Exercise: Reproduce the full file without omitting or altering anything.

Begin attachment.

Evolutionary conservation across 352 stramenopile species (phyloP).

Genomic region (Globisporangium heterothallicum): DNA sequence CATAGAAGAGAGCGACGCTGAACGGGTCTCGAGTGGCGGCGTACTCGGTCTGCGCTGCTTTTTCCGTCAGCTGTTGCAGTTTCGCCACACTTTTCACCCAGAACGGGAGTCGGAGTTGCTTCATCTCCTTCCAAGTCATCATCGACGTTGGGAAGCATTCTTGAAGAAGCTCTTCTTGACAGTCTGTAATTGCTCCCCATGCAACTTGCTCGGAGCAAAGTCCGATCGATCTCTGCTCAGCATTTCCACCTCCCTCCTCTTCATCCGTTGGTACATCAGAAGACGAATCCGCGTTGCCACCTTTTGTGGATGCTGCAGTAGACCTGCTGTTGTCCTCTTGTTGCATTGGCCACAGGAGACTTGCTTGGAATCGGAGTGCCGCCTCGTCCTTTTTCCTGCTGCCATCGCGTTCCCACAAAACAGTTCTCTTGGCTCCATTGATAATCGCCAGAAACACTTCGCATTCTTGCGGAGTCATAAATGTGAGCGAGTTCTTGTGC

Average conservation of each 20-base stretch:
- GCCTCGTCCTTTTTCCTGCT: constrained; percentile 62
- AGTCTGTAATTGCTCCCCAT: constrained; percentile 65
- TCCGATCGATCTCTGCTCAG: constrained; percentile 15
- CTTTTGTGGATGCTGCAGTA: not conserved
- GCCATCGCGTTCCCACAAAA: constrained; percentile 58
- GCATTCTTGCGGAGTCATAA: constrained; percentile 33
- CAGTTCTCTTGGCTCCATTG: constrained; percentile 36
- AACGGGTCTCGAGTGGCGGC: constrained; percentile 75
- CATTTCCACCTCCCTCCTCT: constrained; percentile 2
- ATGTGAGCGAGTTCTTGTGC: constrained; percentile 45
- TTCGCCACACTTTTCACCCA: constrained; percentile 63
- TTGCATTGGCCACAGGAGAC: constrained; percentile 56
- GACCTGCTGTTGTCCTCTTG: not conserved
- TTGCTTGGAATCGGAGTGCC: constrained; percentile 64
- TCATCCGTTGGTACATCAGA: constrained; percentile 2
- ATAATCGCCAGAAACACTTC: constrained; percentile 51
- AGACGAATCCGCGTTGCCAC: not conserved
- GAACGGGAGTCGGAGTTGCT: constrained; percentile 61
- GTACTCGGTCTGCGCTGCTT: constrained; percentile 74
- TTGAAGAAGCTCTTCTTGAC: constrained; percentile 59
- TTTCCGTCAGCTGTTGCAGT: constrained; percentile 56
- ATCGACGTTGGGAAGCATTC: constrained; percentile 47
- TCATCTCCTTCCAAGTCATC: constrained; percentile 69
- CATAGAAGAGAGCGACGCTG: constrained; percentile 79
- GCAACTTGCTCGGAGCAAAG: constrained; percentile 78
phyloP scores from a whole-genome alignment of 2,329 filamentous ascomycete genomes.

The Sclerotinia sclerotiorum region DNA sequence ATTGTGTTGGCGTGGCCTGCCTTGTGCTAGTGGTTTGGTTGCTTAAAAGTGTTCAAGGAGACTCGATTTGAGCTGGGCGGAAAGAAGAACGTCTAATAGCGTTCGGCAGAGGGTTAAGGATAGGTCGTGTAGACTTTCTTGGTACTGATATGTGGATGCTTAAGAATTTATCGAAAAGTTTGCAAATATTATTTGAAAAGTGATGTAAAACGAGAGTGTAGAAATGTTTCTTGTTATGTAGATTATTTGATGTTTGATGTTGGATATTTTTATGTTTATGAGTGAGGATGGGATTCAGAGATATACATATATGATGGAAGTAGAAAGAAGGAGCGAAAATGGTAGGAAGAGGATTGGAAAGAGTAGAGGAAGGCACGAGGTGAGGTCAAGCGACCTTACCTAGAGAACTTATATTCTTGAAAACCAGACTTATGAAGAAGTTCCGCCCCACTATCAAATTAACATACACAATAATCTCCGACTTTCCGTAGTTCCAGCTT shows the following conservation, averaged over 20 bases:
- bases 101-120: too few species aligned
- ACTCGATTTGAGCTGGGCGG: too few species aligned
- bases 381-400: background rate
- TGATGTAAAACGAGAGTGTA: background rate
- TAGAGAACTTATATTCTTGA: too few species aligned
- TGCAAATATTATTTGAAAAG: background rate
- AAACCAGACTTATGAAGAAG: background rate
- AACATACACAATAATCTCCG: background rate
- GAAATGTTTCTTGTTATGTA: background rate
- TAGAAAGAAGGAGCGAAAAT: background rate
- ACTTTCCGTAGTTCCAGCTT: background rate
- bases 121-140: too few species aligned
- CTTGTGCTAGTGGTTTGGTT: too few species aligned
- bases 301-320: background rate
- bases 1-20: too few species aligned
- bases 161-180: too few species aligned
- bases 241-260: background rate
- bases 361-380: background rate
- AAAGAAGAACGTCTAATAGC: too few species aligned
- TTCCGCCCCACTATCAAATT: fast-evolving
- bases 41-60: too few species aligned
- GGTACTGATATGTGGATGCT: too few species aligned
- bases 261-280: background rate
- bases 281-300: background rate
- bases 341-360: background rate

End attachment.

Evolutionary conservation across 352 stramenopile species (phyloP).

Genomic region (Globisporangium heterothallicum): DNA sequence CATAGAAGAGAGCGACGCTGAACGGGTCTCGAGTGGCGGCGTACTCGGTCTGCGCTGCTTTTTCCGTCAGCTGTTGCAGTTTCGCCACACTTTTCACCCAGAACGGGAGTCGGAGTTGCTTCATCTCCTTCCAAGTCATCATCGACGTTGGGAAGCATTCTTGAAGAAGCTCTTCTTGACAGTCTGTAATTGCTCCCCATGCAACTTGCTCGGAGCAAAGTCCGATCGATCTCTGCTCAGCATTTCCACCTCCCTCCTCTTCATCCGTTGGTACATCAGAAGACGAATCCGCGTTGCCACCTTTTGTGGATGCTGCAGTAGACCTGCTGTTGTCCTCTTGTTGCATTGGCCACAGGAGACTTGCTTGGAATCGGAGTGCCGCCTCGTCCTTTTTCCTGCTGCCATCGCGTTCCCACAAAACAGTTCTCTTGGCTCCATTGATAATCGCCAGAAACACTTCGCATTCTTGCGGAGTCATAAATGTGAGCGAGTTCTTGTGC

Average conservation of each 20-base stretch:
- GCCTCGTCCTTTTTCCTGCT: constrained; percentile 62
- AGTCTGTAATTGCTCCCCAT: constrained; percentile 65
- TCCGATCGATCTCTGCTCAG: constrained; percentile 15
- CTTTTGTGGATGCTGCAGTA: not conserved
- GCCATCGCGTTCCCACAAAA: constrained; percentile 58
- GCATTCTTGCGGAGTCATAA: constrained; percentile 33
- CAGTTCTCTTGGCTCCATTG: constrained; percentile 36
- AACGGGTCTCGAGTGGCGGC: constrained; percentile 75
- CATTTCCACCTCCCTCCTCT: constrained; percentile 2
- ATGTGAGCGAGTTCTTGTGC: constrained; percentile 45
- TTCGCCACACTTTTCACCCA: constrained; percentile 63
- TTGCATTGGCCACAGGAGAC: constrained; percentile 56
- GACCTGCTGTTGTCCTCTTG: not conserved
- TTGCTTGGAATCGGAGTGCC: constrained; percentile 64
- TCATCCGTTGGTACATCAGA: constrained; percentile 2
- ATAATCGCCAGAAACACTTC: constrained; percentile 51
- AGACGAATCCGCGTTGCCAC: not conserved
- GAACGGGAGTCGGAGTTGCT: constrained; percentile 61
- GTACTCGGTCTGCGCTGCTT: constrained; percentile 74
- TTGAAGAAGCTCTTCTTGAC: constrained; percentile 59
- TTTCCGTCAGCTGTTGCAGT: constrained; percentile 56
- ATCGACGTTGGGAAGCATTC: constrained; percentile 47
- TCATCTCCTTCCAAGTCATC: constrained; percentile 69
- CATAGAAGAGAGCGACGCTG: constrained; percentile 79
- GCAACTTGCTCGGAGCAAAG: constrained; percentile 78
phyloP scores from a whole-genome alignment of 2,329 filamentous ascomycete genomes.

The Sclerotinia sclerotiorum region DNA sequence ATTGTGTTGGCGTGGCCTGCCTTGTGCTAGTGGTTTGGTTGCTTAAAAGTGTTCAAGGAGACTCGATTTGAGCTGGGCGGAAAGAAGAACGTCTAATAGCGTTCGGCAGAGGGTTAAGGATAGGTCGTGTAGACTTTCTTGGTACTGATATGTGGATGCTTAAGAATTTATCGAAAAGTTTGCAAATATTATTTGAAAAGTGATGTAAAACGAGAGTGTAGAAATGTTTCTTGTTATGTAGATTATTTGATGTTTGATGTTGGATATTTTTATGTTTATGAGTGAGGATGGGATTCAGAGATATACATATATGATGGAAGTAGAAAGAAGGAGCGAAAATGGTAGGAAGAGGATTGGAAAGAGTAGAGGAAGGCACGAGGTGAGGTCAAGCGACCTTACCTAGAGAACTTATATTCTTGAAAACCAGACTTATGAAGAAGTTCCGCCCCACTATCAAATTAACATACACAATAATCTCCGACTTTCCGTAGTTCCAGCTT shows the following conservation, averaged over 20 bases:
- bases 101-120: too few species aligned
- ACTCGATTTGAGCTGGGCGG: too few species aligned
- bases 381-400: background rate
- TGATGTAAAACGAGAGTGTA: background rate
- TAGAGAACTTATATTCTTGA: too few species aligned
- TGCAAATATTATTTGAAAAG: background rate
- AAACCAGACTTATGAAGAAG: background rate
- AACATACACAATAATCTCCG: background rate
- GAAATGTTTCTTGTTATGTA: background rate
- TAGAAAGAAGGAGCGAAAAT: background rate
- ACTTTCCGTAGTTCCAGCTT: background rate
- bases 121-140: too few species aligned
- CTTGTGCTAGTGGTTTGGTT: too few species aligned
- bases 301-320: background rate
- bases 1-20: too few species aligned
- bases 161-180: too few species aligned
- bases 241-260: background rate
- bases 361-380: background rate
- AAAGAAGAACGTCTAATAGC: too few species aligned
- TTCCGCCCCACTATCAAATT: fast-evolving
- bases 41-60: too few species aligned
- GGTACTGATATGTGGATGCT: too few species aligned
- bases 261-280: background rate
- bases 281-300: background rate
- bases 341-360: background rate